Retail Dynamics Under Financial and Regulatory Constraints

Paper Session

Friday, Jan. 6, 2017 3:15 PM – 5:15 PM

Sheraton Grand Chicago, Ontario
Hosted By: American Real Estate and Urban Economics Association
  • Chair: John Clapp, University of Connecticut

Shopping Center Investment With Tenant Incentive Contracting Under Financial Constraints

Peng (Peter) Liu
Cornell University


Investment under uncertainty is one of most critical decisions facing by corporations. The recently financial crisis has highlighted the importance of financial constraints to firm’s investment decision. We model a typical shopping center that contains both anchor tenants and in-line or mall tenants. To align incentives with the tenants, the center owner normally uses a percentage lease contract. On the other hand, in-line tenants require a co-tenancy clause such that if the anchor leaves the center, the inline tenant pay no rents. The model is calibrated using a sample of shopping center leases.

Dynamic Franchising Decisions

Nathan Yang
McGill University
Mitsukuni Nishida
Johns Hopkins University


We develop an estimable dynamic oligopoly model for retailing, in which forward-looking firms trategically choose expansion plans taking into account of the costs and revenues of franchising and corporate outlets. We estimate this model in the market for convenience-store industry in Japan. First, we demonstrate noticeable differences in expansion strategies across ownership types. Second, we confirm that franchisee-run outlets generate higher revenues, all else held equal, than their corporaterun counterparts. Third, our sunk cost estimates reveal that it is more costly to open and close franchisee-run outlets than corporate-run outlets, while at the same time, franchisee-run outlets enjoy lower fixed operational costs. Finally, our counterfactual analysis using the estimated model presents a salient connection between preemptive motives and corporate-based expansion, which offsets the inferred revenue and cost-based benefits of franchisee-run expansion.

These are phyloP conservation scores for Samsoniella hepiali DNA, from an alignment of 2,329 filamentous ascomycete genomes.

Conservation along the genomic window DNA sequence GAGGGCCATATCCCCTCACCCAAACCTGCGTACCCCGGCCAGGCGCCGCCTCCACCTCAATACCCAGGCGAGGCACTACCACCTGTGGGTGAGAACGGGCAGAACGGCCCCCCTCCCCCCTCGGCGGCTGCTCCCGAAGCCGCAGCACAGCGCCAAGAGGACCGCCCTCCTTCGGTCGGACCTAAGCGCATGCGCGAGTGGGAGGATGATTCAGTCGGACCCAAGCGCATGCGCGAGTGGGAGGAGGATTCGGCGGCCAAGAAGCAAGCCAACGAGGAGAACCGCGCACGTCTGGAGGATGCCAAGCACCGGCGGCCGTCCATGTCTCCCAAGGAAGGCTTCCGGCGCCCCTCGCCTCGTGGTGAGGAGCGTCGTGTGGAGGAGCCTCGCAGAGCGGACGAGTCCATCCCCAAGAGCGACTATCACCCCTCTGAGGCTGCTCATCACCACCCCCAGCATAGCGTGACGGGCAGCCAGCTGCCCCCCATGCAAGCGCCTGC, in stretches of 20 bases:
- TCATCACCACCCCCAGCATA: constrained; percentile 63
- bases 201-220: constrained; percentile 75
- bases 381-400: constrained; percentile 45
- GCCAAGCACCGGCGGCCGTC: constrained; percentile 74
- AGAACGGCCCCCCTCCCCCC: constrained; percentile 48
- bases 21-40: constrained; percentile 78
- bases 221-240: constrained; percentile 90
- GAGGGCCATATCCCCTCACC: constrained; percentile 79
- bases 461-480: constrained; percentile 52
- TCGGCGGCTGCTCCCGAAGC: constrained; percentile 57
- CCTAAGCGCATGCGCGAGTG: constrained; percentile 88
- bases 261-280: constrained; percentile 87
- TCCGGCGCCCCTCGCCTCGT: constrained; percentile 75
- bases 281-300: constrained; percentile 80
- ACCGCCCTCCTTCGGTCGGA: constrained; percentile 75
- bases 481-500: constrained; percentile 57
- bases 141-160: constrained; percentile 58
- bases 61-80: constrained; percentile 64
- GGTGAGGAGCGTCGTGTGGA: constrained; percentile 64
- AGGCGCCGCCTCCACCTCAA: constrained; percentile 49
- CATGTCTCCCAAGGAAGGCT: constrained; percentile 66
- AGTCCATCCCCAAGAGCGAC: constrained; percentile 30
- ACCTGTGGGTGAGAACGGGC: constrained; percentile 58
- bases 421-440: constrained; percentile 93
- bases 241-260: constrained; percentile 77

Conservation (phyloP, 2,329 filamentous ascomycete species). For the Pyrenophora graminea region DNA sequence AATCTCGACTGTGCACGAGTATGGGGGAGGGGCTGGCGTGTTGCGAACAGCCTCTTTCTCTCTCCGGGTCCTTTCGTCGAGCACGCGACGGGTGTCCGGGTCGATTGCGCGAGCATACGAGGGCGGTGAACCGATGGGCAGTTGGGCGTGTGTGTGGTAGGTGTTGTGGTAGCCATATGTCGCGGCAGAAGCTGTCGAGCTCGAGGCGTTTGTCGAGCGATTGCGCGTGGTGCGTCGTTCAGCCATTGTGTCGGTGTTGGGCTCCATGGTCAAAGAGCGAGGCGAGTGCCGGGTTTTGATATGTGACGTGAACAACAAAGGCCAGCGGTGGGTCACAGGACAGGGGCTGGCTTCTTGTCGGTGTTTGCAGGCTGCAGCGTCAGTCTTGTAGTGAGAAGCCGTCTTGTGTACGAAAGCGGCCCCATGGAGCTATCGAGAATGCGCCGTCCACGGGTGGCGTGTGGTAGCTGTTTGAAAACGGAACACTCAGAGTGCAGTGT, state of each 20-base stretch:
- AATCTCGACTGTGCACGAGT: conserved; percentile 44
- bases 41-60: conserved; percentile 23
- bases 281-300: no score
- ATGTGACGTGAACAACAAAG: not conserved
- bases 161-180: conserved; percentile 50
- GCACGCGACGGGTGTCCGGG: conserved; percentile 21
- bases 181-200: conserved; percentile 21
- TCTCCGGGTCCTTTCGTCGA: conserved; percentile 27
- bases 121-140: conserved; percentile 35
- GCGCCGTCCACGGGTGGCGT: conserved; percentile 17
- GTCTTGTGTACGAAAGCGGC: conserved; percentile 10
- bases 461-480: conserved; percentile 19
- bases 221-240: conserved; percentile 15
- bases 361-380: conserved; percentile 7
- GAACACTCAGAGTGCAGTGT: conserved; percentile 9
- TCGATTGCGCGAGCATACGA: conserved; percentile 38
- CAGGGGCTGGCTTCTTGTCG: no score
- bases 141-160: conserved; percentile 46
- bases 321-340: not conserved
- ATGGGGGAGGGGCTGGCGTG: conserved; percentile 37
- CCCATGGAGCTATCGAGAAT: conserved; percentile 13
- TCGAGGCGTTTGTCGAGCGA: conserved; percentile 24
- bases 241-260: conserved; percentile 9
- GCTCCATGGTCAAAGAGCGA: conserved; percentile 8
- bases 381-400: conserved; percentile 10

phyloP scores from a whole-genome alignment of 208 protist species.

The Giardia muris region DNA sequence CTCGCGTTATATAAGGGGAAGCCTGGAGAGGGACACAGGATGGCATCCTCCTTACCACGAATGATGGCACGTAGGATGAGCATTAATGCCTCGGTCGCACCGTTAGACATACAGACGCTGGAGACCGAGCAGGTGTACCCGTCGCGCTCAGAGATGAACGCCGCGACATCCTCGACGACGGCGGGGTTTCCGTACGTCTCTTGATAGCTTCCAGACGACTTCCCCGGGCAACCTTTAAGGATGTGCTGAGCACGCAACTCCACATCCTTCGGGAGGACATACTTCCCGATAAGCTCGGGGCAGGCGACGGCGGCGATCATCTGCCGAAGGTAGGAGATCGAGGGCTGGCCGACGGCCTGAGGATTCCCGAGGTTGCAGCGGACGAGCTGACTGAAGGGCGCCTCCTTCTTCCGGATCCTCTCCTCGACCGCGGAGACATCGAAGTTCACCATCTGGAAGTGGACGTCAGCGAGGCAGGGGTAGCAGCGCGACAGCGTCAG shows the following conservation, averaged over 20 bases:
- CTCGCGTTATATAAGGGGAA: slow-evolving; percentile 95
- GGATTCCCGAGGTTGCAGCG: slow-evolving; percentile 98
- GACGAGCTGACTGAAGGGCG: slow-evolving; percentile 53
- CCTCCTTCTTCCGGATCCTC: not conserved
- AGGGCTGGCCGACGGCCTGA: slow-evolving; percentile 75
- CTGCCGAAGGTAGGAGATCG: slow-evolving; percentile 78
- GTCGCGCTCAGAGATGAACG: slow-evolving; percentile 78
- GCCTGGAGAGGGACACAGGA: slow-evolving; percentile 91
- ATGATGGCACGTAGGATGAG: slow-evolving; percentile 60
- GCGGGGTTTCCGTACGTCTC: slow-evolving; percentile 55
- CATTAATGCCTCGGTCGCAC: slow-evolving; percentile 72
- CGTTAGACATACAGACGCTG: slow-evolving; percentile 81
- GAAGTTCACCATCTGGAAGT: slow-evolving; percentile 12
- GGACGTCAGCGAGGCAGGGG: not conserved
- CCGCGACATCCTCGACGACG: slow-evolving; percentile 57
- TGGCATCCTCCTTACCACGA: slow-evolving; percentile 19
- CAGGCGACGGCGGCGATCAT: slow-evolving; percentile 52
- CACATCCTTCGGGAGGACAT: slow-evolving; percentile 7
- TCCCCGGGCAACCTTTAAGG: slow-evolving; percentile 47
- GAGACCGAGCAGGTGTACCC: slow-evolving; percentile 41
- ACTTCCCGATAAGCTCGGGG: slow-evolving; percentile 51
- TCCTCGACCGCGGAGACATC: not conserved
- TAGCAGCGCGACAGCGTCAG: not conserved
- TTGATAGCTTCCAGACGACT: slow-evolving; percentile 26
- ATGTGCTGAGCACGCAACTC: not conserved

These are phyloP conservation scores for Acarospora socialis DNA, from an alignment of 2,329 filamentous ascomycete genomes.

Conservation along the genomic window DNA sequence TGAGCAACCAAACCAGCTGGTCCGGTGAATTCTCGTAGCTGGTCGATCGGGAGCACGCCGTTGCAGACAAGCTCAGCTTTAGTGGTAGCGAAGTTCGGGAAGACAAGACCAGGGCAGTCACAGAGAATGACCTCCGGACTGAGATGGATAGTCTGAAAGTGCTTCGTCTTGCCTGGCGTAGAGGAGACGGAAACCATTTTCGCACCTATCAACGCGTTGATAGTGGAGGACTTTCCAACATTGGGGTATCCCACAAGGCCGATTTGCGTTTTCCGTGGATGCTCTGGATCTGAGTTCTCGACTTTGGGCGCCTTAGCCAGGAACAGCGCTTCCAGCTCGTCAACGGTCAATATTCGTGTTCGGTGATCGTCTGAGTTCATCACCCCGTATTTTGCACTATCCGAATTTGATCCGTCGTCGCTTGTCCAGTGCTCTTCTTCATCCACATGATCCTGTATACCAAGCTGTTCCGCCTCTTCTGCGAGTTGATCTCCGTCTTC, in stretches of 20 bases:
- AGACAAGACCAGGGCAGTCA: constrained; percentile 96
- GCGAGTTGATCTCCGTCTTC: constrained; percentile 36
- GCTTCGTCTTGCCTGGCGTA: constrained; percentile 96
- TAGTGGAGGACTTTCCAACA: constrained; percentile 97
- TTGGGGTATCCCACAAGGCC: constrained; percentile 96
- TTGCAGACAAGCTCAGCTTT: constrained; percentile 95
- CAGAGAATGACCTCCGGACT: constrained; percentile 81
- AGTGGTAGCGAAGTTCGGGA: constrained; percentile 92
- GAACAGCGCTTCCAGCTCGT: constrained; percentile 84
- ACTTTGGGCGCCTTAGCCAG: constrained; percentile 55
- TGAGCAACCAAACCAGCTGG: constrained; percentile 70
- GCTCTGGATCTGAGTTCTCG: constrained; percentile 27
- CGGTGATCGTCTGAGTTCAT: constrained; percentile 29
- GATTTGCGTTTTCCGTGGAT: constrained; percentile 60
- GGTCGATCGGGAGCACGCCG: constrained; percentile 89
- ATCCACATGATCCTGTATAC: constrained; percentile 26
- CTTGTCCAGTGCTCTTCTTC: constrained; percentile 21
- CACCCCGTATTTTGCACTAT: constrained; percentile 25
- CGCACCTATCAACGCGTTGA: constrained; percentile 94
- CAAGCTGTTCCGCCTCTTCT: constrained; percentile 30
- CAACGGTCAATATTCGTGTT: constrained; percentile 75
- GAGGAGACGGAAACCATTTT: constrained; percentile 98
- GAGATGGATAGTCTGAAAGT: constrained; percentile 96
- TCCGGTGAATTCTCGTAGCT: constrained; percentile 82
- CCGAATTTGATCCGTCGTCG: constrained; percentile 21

Does Entry Regulation of Big-box Stores Protect the Retail Sector? Evidence from Store Cap Ordinances in the U.S.

Tingyu Zhou
Concordia University


Since the rapid growth of big-box retailers in 1990s, many local governments and municipalities have enacted store cap ordinances (SCOs) to constraint store sizes in order to prevent entry of big-box retailers and to protect local retail business. By exploiting SCOs introduced in different municipalities, at different periods of time and with different levels of restrictiveness, I analyze the effects of entry regulation on the retail sector in the US. I address the endogeneity problem by constructing instrumental variables using political composition and the geographic and time pattern of the passage of SCOs. My findings suggest that, in contrast to the objectives of these regulations, the retail sector was actually harmed by the creation of entry barriers.

Retail Marijuana Establishments and Commercial Real Estate Spillovers

Erik B. Johnson
University of Richmond
Sriram Villupuram
University of Texas-Arlington


We examine the impact of two waves of marijuana establishment openings in Denver Colorado. We find that a typical retail marijuana establishment, either medicinal or recreational, will have significant negative impacts on commercial rents within a half-mile radius. Preliminary results show this effect to be between a 5and 15 percent loss in rent relative to counterfactual locations. We produce these estimates using an array of plausible counter factuals and test for identification through the use of a pseudo treatment of coagglomerated industries. Results support the hypothesis that retail marijuana establishments have a substantial negative spillover effect on neighboring commercial properties.
Anthony Pennington-Cross
Marquette University
Sergio Garate
Pennsylvania State University
Jim Shilling
DePaul University
Avis Devine
University of Guelph
JEL Classifications
  • R0 - General
  • R3 - Real Estate Markets, Spatial Production Analysis, and Firm Location